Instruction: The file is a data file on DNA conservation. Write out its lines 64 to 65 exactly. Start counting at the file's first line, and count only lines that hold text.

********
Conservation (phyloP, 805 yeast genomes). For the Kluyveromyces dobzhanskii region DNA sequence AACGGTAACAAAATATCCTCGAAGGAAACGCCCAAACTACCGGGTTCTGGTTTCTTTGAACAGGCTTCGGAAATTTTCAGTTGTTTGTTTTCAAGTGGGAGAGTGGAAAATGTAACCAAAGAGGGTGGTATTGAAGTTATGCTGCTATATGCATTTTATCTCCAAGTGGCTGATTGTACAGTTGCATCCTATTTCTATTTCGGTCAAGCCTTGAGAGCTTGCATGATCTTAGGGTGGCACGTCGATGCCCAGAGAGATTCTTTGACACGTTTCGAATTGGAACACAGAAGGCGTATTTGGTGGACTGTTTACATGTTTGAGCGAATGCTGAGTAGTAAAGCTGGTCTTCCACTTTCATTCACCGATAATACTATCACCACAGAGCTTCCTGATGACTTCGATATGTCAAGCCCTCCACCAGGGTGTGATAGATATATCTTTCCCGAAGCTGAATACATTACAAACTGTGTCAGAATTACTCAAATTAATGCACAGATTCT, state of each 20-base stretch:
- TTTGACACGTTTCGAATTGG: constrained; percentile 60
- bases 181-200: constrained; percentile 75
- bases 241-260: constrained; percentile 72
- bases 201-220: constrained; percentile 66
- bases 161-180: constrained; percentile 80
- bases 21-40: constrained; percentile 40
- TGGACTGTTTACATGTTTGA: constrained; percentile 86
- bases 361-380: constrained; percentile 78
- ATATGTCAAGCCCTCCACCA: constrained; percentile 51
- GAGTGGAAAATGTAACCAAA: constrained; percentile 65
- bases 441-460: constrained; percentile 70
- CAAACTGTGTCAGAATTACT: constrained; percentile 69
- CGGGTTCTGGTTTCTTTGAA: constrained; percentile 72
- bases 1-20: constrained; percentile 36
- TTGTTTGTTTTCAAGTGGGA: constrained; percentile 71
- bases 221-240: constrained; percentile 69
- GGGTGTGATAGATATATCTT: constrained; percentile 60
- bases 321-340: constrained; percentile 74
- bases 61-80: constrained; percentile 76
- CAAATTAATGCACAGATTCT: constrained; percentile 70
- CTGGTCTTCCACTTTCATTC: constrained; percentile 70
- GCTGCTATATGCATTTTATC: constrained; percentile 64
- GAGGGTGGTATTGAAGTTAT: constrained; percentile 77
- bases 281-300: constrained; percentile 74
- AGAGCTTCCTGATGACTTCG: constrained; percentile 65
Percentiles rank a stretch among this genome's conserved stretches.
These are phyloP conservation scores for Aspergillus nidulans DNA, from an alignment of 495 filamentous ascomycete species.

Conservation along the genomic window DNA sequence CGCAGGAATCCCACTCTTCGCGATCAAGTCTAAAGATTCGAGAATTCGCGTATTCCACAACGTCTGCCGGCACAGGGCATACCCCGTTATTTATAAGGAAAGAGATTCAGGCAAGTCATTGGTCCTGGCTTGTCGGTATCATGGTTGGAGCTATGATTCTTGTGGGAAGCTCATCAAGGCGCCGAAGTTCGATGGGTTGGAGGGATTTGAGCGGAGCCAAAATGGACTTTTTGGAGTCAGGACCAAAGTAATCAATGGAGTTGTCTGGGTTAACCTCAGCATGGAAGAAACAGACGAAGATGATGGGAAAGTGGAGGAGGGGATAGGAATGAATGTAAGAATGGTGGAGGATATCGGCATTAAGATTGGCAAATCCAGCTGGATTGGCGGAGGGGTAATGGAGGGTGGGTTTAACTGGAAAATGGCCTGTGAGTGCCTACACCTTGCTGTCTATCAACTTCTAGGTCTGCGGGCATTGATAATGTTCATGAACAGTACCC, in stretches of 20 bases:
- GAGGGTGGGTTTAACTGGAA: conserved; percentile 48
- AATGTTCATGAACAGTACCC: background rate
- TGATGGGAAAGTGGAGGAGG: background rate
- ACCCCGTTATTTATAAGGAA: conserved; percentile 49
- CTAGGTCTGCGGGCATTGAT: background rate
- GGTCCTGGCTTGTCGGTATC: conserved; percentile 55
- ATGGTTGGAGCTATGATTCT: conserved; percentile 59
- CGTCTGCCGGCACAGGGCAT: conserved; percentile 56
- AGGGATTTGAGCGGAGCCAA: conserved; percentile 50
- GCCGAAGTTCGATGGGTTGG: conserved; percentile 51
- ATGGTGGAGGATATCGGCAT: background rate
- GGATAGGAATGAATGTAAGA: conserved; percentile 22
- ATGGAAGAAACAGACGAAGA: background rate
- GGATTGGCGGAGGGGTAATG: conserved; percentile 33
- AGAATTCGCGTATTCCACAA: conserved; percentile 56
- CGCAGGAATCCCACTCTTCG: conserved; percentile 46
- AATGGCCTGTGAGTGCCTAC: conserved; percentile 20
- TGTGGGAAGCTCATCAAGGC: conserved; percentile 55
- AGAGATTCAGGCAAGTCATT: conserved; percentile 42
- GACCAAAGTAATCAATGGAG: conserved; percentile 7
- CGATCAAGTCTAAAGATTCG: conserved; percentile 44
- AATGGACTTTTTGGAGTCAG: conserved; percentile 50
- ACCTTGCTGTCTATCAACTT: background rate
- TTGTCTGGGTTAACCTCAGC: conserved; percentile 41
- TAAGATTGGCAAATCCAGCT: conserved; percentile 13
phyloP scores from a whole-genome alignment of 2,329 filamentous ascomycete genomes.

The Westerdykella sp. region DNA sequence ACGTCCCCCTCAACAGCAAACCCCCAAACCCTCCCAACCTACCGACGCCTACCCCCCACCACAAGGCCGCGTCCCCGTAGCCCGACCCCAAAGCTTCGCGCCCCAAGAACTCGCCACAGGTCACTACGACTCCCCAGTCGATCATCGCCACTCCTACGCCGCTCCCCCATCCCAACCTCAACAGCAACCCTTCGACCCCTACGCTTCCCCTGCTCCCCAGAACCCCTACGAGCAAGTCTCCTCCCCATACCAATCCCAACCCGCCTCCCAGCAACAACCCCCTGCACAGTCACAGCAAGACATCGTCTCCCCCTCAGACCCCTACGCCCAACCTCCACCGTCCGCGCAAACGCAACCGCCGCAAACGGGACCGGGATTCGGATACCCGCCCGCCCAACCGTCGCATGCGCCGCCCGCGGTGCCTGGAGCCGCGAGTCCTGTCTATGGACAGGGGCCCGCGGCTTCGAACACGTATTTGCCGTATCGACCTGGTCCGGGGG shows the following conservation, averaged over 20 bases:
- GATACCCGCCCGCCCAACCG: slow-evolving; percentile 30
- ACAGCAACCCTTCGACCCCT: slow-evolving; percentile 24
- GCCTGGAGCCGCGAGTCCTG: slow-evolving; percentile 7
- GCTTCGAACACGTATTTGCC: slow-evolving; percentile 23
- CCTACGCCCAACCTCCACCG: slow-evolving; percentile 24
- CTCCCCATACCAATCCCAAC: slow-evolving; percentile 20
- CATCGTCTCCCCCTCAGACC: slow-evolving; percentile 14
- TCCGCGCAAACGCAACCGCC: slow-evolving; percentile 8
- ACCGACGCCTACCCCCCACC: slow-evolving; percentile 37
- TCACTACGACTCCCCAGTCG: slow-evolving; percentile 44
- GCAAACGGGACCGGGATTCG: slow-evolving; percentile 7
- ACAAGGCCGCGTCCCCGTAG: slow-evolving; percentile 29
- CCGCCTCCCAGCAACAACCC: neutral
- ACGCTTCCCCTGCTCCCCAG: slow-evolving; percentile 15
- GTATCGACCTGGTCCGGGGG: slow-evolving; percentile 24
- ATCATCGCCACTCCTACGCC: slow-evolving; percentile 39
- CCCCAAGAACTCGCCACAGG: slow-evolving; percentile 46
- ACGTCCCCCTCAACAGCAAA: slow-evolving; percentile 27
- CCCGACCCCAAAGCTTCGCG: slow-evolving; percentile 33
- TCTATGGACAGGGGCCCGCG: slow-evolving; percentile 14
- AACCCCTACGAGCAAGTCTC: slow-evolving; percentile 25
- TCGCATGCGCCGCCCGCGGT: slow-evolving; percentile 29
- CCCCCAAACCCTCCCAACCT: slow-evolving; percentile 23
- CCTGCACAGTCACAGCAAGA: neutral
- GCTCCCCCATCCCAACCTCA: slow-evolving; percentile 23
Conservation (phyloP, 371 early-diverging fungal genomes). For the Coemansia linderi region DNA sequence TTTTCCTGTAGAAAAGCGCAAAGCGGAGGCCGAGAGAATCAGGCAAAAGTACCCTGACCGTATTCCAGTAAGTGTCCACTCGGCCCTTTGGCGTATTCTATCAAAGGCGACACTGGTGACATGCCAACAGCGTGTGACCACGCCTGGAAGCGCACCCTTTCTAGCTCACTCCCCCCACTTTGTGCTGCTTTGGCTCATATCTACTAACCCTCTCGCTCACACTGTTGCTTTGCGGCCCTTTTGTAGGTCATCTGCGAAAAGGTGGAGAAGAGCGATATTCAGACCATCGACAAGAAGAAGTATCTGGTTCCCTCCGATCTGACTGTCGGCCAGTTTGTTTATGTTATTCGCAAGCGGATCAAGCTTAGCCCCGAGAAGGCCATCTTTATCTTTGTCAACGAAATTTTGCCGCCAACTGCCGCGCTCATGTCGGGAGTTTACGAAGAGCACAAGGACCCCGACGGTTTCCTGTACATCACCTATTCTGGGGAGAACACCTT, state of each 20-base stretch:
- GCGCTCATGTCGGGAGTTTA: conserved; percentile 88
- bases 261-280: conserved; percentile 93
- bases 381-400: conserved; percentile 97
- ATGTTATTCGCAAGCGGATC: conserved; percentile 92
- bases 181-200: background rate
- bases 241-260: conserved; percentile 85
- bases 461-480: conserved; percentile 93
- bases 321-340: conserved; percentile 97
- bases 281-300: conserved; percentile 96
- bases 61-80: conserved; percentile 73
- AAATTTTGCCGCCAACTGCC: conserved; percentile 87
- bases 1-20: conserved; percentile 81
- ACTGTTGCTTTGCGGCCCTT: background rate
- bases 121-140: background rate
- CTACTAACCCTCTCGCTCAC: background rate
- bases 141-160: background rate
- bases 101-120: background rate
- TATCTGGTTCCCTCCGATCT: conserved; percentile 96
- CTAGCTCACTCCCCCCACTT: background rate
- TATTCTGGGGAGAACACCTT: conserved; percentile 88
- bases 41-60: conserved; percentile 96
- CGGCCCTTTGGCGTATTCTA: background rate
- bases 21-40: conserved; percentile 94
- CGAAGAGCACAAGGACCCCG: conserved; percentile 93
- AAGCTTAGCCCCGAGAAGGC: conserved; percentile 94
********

- TCCGCGCAAACGCAACCGCC: slow-evolving; percentile 8
- ACCGACGCCTACCCCCCACC: slow-evolving; percentile 37